4. Review Texas Goverment Code 411.085.00 and contact your personal injury lawyer. Personal injury lawyers should be able to review the facts and tell you if you have a case.


 

Christian T Souza Attorney At Law.

April 18, 2004
By Valente G.

You may have heard the name; he recently attended Dallas Meeting. He is serous in helping people with deferred adjudication as much as he can. He has even written and published articles in am major Legal news letter The Voice for the Defense. Chris backs up what he says with an impressive grasp of the issues regarding deferred adjudciation.

Christian Souza
1401 ELM ST. SUITE 4585
DALLAS, TEXAS 75202
214/520-7002
souzalaw@aol .com

Chris Writes the following.

"I. RESTORING THE BENEFITS
The benefit of a deferred adjudication “dismissal” waned as information technology advanced.1 Many defendants responded by seeking expunctions or pardons. They were told that a deferred adjudication is not subject to expunction because it involves probation2 and that a pardon is unavailable when there is no “conviction.”. Certain defendants may now obtain an order to seal court and law enforcement records reflecting their successful deferred adjudication probations.4 The relief should be welcome news to the hundreds of thousands of felony defendants5 and to millions of misdemeanor defendants6 who resolved and will resolve their cases by deferred adjudication."


How to get your records sealed.

by Valente G.
January 31, 2004

I am not a lawyer, but Non Disclosure is not good enough, if the law changes and mandates that our record be made public again then those of you who are given ND will have wasted your time in sealing your records.

Warning: Non Disclosure is (not!) a solution to this problem. What we need is a full expungment of these records, not a (band-aid) solution like non-disclosure. Your record will still be there, available to Police, Schools, Banks, Insurance Agencies, Licensing boards, Certain Apartments, to the Heath Care industry, and other public and private entities. Even with a granting of Non Disclosure, do you really trust Texas to seal your record? Remember this wonderful law of ND is from the same people who told you that Deferred adjudication was not a conviction, so why do we even need the order of ND?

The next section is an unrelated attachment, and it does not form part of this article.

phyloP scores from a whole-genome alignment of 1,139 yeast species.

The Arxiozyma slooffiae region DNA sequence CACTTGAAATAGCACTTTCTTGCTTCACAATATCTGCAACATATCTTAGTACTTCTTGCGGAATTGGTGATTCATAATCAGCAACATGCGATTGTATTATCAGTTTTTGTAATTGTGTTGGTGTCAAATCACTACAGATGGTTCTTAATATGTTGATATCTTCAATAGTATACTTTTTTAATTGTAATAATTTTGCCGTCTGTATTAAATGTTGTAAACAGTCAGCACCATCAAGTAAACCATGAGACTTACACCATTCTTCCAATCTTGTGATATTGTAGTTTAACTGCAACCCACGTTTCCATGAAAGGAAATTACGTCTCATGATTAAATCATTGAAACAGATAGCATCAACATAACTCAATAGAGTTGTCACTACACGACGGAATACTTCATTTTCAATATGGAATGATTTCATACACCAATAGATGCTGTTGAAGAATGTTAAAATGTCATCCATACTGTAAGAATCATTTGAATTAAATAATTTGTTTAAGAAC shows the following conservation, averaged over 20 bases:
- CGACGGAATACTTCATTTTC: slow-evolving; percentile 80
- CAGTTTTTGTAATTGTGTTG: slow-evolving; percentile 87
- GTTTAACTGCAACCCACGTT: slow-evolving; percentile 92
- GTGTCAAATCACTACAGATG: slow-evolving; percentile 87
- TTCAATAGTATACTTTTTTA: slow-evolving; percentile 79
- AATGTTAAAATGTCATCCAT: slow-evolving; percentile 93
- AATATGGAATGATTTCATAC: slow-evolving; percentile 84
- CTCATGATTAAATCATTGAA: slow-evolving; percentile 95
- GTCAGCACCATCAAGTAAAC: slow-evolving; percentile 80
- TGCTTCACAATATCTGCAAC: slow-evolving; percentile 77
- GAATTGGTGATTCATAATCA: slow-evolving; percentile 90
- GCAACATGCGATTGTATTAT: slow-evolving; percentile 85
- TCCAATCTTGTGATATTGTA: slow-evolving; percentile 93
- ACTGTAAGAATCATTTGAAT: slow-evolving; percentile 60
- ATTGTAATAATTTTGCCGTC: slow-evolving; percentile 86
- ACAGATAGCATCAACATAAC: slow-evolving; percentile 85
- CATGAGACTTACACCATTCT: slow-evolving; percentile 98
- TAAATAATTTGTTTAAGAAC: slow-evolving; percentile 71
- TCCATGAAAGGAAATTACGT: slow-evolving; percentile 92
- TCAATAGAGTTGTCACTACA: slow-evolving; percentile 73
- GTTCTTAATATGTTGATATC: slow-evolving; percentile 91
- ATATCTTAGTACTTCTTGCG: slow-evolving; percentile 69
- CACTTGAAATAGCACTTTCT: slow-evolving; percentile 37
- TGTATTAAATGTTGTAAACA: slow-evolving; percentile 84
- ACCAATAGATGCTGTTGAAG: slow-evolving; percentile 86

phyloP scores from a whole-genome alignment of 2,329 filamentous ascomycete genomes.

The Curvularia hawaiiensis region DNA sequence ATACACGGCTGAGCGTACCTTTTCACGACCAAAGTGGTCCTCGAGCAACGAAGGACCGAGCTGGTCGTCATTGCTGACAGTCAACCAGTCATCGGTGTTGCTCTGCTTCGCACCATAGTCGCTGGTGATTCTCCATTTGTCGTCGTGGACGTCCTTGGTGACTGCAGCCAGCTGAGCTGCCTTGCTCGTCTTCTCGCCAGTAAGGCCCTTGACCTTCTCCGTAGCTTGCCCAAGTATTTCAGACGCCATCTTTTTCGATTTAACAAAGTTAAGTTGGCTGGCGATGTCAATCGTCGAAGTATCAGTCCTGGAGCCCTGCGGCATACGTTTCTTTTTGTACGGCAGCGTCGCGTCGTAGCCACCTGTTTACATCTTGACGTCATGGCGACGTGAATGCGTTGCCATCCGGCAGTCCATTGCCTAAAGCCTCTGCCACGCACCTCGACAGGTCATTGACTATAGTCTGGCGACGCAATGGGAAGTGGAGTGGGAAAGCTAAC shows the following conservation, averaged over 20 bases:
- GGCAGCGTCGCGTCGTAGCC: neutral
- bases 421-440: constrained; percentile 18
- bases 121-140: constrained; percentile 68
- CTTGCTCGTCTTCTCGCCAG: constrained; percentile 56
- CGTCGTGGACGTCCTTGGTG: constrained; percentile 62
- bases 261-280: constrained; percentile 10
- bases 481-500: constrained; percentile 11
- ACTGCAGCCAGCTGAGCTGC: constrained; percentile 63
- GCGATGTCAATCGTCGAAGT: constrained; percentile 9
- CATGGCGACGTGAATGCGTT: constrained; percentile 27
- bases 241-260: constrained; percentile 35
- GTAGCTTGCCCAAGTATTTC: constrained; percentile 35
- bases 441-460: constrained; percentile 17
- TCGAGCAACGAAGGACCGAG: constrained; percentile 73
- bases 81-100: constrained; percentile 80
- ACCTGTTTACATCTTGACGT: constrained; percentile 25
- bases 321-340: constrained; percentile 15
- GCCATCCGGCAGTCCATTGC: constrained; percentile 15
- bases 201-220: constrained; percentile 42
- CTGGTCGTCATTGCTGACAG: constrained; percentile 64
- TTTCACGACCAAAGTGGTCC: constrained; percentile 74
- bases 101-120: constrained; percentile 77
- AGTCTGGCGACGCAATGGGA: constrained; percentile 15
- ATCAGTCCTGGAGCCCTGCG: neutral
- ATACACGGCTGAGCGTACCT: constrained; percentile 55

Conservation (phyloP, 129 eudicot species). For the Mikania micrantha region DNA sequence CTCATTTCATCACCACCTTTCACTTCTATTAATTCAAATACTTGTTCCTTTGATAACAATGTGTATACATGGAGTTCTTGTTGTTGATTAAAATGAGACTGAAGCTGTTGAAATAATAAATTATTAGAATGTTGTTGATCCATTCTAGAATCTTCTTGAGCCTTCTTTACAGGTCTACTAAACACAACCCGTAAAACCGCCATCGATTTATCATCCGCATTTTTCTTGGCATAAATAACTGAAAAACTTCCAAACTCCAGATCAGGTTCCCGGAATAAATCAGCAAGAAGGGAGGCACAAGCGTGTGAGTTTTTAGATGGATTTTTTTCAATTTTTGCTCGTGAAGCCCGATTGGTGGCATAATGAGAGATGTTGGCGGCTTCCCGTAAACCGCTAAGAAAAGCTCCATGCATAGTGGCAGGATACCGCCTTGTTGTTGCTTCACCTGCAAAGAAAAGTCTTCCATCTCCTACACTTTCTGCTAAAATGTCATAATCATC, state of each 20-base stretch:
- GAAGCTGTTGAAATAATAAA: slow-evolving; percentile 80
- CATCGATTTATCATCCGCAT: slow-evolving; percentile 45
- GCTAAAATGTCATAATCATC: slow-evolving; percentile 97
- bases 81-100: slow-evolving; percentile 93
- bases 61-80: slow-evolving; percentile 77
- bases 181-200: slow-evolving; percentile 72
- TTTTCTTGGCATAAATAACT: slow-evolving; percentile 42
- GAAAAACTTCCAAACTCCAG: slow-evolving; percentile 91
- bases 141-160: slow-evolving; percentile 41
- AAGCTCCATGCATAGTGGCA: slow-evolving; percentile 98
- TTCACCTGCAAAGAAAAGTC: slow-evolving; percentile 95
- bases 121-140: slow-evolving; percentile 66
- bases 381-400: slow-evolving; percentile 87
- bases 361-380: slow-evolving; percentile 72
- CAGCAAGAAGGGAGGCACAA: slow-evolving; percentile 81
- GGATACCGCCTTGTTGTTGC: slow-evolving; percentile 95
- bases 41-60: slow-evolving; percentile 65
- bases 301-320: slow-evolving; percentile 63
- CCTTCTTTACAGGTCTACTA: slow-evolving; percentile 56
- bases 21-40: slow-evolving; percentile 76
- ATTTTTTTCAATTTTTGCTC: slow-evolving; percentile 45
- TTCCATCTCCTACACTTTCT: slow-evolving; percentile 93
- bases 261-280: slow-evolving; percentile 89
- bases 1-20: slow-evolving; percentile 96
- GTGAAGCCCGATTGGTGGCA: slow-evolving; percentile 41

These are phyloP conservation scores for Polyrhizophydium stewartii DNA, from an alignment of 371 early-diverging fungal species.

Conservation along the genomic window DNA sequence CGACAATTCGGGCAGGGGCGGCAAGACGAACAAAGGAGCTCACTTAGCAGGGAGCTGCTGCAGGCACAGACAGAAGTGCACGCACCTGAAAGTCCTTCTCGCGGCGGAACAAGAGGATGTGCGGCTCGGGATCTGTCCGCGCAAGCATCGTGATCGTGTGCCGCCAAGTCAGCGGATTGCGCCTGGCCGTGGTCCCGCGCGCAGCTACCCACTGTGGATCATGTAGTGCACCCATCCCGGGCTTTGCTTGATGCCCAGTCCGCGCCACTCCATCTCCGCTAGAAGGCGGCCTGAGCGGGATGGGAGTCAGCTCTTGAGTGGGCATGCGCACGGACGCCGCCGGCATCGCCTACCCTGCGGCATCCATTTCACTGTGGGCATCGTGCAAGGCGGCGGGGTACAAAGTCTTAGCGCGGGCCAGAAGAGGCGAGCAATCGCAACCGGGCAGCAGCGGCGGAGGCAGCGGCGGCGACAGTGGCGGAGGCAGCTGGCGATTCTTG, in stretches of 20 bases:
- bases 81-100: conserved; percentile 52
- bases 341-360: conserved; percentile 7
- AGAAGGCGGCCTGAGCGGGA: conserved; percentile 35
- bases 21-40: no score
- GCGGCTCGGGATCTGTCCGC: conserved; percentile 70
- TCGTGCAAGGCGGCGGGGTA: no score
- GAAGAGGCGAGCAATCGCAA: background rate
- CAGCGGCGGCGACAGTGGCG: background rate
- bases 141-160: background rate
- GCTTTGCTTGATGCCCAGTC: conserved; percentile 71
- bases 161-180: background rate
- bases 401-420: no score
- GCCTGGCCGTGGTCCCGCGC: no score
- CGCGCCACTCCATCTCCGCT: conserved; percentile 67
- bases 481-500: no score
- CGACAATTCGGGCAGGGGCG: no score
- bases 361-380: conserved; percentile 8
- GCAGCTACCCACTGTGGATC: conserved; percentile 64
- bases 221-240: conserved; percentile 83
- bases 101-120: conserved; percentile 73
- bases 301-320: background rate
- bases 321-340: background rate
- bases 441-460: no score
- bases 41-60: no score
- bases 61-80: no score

If you think there is still more to do then click here.

Because many of you are not familiar with the courts I urge that none of our readers try to file this petition without proper legal representation. It is strongly recommended.

Here are the links so that you can file your order of ND.

SEALING DEFERRED ADJUDICATIONS
WITH ORDERS OF NONDISCLOSURE

by Christian T. Souza Attorney (Email)

Harris County Criminal Courts.
Frequently Asked Questions about Deferred Adjudication Nondisclosure Procedures.
These are the actual files from Harris county.

 

Examples of court non-disclosure petition letters.
These are only examples!

 

 

Letters granting or Denying your order of Non Disclosure.These are only examples!

 


Disclaimer:
A lawyer is not providing this information to you; we are not lawyers, if you seek to truly understand the law surrounding a deferred adjudication then please contact a real lawyer. This information reflects the authors' views of the injustice of deferred adjudication in Texas. Click here for a legal understanding of deferred adjudication law from a real lawyers.

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Expunge / Seal your Record